Disruptive #10: Sports Genomics

Written on April 2nd, 2017


With 100 trillion cells in the human body, bacteria outnumber our own human cells 2 to 1. These bacteria make up one’s microbiome and play a role in our health, development and wellness, including endurance, recovery and mental aptitude.

In this episode of Disruptive, Wyss Core Faculty member George Church and research fellow Jonathan Scheiman explore this provocative question: What if we could tap the gut bacteria of elite athletes to produce customized probiotics – and what if those probiotics could give recipients access to some of the biological advantages that make those athletes elite?

http://harvard.wyss.edu

Disruptive #7: FISSEQ – Fluorescent In Situ Sequencing

Written on October 7th, 2016

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Until recently, to analyze many mRNAs simultaneously, scientists had to grind cells to a pulp, which left them unable to pinpoint those mRNAs within the cell. Developed by a team at the Wyss and Harvard Medical School, FISSEQ allows scientists to pinpoint thousands of mRNAs and other types of RNAs at once in intact cells, and stands to revolutionize clinical diagnostics and drug discovery.

Listen and subscribe to Disruptive on Soundcloud, iTunes, or Google Play.

http://harvard.wyss.edu

Disruptive #7 Transcript

Disruptive#6: Rapid, Low-cost, Paper-based Test for Zika

Written on June 24th, 2016

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In early May, a rapid, low-cost, freeze-dried, paper-based, strain-specific diagnostic system for detection of the Zika virus was introduced by an international team of researchers led by James Collins of Harvard’s Wyss Institute for Biologically Inspired Engineering. The core of the test kit is a piece of paper that changes color in the presence of Zika virus RNA and produces results in two to three hours. University of Toronto biochemist Keith Pardee says that it should cost less than a dollar per test. And, according to Collins, in response to a new outbreak, a custom tailored diagnostic system could be ready for use within one week’s time.
In this 53-minute podcast, I speak with Collins and Pardee, and explore how they did it, what they learned, and what this might mean for the future. Listen and subscribe to Disruptive on SoundcloudiTunes, or Google Play.

http://wyss.harvard.edu

Disruptive #6 Transcript

 

Disruptive #5: Molecular Robotics – Building with DNA

Written on April 5th, 2016

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DISRUPTIVE – the podcast from Harvard’s Wyss Institute for Biologically Inspired Engineering.

We’re learning to take advantage of properties of DNA that have served nature well- but in ways nature may have never pursued. We build with it. We tap its capacity to carry information to enhance our ability to explore the inner life of cells.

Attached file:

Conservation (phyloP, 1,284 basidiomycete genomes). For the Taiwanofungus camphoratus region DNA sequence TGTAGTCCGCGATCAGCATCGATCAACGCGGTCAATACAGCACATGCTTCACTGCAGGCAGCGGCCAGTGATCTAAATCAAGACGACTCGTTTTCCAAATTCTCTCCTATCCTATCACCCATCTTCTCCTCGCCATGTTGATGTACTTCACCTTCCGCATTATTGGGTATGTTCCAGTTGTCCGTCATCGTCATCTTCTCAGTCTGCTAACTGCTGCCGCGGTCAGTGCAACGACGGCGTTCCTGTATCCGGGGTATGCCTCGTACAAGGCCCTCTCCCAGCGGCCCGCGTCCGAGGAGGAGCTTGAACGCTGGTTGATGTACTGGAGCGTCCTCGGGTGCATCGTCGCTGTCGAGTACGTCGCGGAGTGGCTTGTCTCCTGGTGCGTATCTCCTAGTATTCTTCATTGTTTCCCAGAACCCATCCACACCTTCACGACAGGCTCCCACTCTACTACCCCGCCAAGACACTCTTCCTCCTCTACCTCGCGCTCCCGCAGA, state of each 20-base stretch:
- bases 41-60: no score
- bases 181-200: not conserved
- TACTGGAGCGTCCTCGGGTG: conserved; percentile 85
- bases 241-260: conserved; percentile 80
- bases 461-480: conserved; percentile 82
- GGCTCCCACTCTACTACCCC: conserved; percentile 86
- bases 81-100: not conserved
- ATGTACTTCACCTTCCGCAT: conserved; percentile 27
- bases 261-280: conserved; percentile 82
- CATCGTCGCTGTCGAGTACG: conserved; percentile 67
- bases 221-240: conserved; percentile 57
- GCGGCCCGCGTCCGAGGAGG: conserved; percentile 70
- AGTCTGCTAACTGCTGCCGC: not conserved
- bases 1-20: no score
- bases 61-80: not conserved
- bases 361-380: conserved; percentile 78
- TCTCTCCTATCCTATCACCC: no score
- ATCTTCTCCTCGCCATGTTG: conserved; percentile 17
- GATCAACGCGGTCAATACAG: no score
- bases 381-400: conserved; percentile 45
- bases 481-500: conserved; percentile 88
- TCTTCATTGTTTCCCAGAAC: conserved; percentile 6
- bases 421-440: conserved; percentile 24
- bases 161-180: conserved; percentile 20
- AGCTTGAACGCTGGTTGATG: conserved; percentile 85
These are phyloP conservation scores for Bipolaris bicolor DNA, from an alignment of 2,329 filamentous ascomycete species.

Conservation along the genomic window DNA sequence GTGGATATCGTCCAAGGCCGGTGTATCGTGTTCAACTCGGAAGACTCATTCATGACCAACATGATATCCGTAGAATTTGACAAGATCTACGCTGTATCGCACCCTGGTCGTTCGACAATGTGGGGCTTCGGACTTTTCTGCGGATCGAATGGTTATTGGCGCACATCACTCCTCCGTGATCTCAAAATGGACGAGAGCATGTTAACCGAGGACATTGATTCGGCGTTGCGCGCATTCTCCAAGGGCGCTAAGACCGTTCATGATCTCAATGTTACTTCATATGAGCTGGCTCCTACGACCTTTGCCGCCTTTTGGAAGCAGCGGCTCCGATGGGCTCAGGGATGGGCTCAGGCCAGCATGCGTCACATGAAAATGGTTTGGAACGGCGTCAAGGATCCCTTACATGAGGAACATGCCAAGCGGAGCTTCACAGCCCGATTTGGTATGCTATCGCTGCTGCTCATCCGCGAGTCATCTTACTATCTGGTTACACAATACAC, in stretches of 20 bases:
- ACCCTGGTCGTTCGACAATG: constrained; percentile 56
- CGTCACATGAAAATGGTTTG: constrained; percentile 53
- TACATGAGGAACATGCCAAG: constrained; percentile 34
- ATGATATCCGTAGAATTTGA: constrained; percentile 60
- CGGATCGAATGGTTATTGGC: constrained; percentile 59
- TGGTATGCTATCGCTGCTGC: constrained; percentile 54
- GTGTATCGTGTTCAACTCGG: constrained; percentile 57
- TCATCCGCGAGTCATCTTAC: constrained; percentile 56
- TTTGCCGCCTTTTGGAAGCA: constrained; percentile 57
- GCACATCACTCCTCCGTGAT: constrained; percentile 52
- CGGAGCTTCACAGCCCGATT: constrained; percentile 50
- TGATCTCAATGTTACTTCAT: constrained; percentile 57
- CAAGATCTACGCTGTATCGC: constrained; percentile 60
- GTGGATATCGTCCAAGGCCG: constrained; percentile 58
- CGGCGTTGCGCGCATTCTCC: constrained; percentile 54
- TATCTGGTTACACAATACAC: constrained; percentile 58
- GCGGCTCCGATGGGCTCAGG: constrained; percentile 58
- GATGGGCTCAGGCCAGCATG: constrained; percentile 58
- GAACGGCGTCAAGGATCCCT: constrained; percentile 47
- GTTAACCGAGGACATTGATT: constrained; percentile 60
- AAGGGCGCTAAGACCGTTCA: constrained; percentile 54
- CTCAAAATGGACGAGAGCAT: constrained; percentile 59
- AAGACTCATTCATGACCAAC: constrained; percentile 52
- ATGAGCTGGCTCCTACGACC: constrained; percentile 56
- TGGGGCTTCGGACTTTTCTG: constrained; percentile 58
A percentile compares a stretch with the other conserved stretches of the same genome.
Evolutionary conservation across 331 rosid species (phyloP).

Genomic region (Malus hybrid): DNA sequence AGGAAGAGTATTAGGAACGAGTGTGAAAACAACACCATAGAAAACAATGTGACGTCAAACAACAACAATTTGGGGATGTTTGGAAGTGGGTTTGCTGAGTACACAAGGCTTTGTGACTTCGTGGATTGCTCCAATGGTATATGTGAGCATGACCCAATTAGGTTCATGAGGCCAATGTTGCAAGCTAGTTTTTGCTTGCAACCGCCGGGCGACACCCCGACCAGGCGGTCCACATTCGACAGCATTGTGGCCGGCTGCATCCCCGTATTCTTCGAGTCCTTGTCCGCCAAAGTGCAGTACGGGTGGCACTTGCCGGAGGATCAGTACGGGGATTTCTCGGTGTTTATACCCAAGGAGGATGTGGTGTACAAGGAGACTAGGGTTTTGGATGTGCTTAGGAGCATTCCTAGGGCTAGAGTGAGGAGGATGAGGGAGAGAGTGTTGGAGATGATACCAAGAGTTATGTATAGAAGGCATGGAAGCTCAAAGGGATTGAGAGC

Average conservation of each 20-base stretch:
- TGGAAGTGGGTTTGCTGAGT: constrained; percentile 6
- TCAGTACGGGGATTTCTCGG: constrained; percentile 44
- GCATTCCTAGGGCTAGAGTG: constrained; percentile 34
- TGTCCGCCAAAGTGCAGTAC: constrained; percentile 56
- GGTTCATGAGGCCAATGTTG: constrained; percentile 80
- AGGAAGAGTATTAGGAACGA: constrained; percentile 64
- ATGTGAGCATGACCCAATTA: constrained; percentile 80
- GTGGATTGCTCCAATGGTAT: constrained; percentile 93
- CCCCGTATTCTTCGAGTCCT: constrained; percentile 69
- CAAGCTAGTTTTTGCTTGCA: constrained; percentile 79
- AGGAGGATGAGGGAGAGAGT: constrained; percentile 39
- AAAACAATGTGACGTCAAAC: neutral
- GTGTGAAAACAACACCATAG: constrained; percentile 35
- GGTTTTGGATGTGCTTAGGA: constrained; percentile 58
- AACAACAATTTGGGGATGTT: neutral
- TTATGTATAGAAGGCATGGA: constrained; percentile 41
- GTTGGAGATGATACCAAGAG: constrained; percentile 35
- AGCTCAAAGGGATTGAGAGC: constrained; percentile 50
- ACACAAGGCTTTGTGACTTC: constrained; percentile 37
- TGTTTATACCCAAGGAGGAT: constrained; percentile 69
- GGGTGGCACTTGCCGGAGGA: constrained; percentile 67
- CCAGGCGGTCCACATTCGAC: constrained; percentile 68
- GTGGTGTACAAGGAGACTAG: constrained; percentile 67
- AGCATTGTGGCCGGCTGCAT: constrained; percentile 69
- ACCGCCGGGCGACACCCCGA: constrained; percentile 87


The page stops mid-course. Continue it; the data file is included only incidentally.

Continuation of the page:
In this episode, Wyss faculty members William Shih, Wesley Wong and Peng Yin share what it’s like being on the frontier of science, explain how and why they program DNA, and consider potential applications of their work.

http://wyss.harvard.edu

Disruptive: Molecular Robotics transcript

Disruptive: Synthetic Biology Pamela Silver & George Church

Written on February 21st, 2016

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I’m excited to offer the first episode of DISRUPTIVE, my new monthly podcast series produced with Harvard’s Wyss Institute for Biologically Inspired Engineering. The mission of the Wyss Institute is to: Transform healthcare, industry, and the environment by emulating the way nature builds, with a focus on technology development and its translation into products and therapies that will have an impact on the world in which we live. Their work is disruptive not only in terms of science but also in how they stretch the usual boundaries of academia.

In this inaugural episode, Wyss core faculty members Pamela Silver and George Church explain how, with today’s technology breakthroughs, modifications to an organism’s genome can be conducted more cheaply, efficiently, and effectively than ever before. Researchers are programming microbes to treat wastewater, generate electricity, manufacture jet fuel, create hemoglobin, and fabricate new drugs. What sounds like science fiction to most of us might be a reality in our lifetimes: the ability to build diagnostic tools that live within our bodies, find ways to eradicate malaria from mosquito lines, or possibly even make genetic improvements in humans that are passed down to future generations. Silver and Church discuss both the high-impact benefits of their work as well as their commitment to the prevention of unintended consequences in this new age of genetic engineering.

http://wyss.harvard.edu/